Erythromelalgia is a rare disease that occurs in 3 out of every 5,000 patients who are referred to pain clinics . Erythromelagia can be divided into the primary and secondary cases depending on the cause. Primary erythromelalgia is common in middle-aged males. But third of the cases of the patients are under 30 years of age and it can occurs amongst children and adolescents . The disease has an autosomal dominant inheritance pattern. Patients with this disease have mutations in the SCN9A gene, which encodes the voltage gated sodium channels and these are primarily expressed within the nociceptive dorsal root ganglia and sympathetic ganglia, so patients with erythromelalgia have a low threshold to pain stimulation [7-9]. Secondary erythromelalgia can be accompanied by myeloproliferative disease such as polycythemia vera, essential thromocytosis, leukemia and autoimmune disease such as systemic lupus erythematosus and diabetes . The average age of secondary erythromelalgia occurrence is 59, so secondary erythromelalgia in children or teenagers is rare. The prevalence rate of secondary erythromelalgia between males to females is equal . In the case presented here, there were no signs or symptoms of secondary erythromelalgia. On examining the family's medical history and considering the child-patient's young age, her case was diagnosed as primary erythromelalgia. The symptoms and signs for erythromelalgia are as follows: localized redness, swelling, burning pain and an increased skin temperature in either the upper or lower extremities on both the right and left. The disease is caused or worsened when weight is put on the attacked area or the area's temperature is raised. When the attacked area is exposed to the cold or it is elevated or given rest, the condition is alleviated [3,10]. The patient in our case had these signs and symptoms. With the repetitious immersing of her feet, she developed immersion foot and a secondary ulcer and infection, which caused her condition to rapidly worsen.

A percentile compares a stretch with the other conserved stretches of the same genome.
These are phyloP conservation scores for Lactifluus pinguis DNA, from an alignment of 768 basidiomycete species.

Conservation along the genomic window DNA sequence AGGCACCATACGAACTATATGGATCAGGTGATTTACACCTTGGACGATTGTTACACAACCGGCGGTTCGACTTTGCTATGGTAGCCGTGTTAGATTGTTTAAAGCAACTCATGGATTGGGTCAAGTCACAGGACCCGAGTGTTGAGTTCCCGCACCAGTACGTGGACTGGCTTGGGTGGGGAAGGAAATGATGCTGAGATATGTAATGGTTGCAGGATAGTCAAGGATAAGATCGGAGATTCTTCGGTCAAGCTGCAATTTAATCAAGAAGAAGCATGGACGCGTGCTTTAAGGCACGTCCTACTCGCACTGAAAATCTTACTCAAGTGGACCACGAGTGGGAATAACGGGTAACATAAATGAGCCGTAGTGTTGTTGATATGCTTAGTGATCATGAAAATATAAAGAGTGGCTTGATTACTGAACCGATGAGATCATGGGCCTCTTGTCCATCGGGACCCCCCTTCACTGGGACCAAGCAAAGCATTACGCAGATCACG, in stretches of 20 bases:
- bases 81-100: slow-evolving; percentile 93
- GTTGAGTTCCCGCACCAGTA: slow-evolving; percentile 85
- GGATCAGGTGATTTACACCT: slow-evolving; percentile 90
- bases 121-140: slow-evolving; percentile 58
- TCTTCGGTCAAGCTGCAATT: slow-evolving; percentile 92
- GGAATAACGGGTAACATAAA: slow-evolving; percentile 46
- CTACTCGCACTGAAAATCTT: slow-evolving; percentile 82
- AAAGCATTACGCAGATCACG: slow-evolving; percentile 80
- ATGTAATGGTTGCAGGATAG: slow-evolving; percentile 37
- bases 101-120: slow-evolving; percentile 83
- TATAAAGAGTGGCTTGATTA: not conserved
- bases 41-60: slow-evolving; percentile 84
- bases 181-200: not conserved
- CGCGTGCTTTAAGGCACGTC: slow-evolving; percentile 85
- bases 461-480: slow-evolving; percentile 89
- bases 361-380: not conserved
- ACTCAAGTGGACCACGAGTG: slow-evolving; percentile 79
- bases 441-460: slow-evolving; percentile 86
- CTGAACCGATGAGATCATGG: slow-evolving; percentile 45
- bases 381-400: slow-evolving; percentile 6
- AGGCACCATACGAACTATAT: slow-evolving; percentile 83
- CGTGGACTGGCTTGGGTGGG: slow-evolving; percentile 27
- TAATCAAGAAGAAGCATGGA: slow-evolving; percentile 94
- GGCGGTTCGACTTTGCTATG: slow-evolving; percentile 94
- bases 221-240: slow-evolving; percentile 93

Davis et al.  performed a retrospective study on 87 erythromelalgia patients to determine its natural course. Localized lesions broke out in 21.8% of the cases where the patient immersed the attacked area, infection occurred in 16.1% of the cases, ulcer in 12.6% and gangrene in 1.1% and the attacked area has to be severed in severe cases. Because the disease affects the patient's quality of life, 50% of the patients cannot take long walks, 12.5% have to leave work, 3% have to use a wheelchair and 2.1% are bed-ridden. Around the time before our patient was admitted to the hospital, she had to immerse her feet in the middle of class. This affected her school studies, so she could not attend school for a while. She could not participate in out-door activities with other children. So doctor must actively try to alleviate the patient's pain with various treatments in order for the patients to continue their normal life-activities.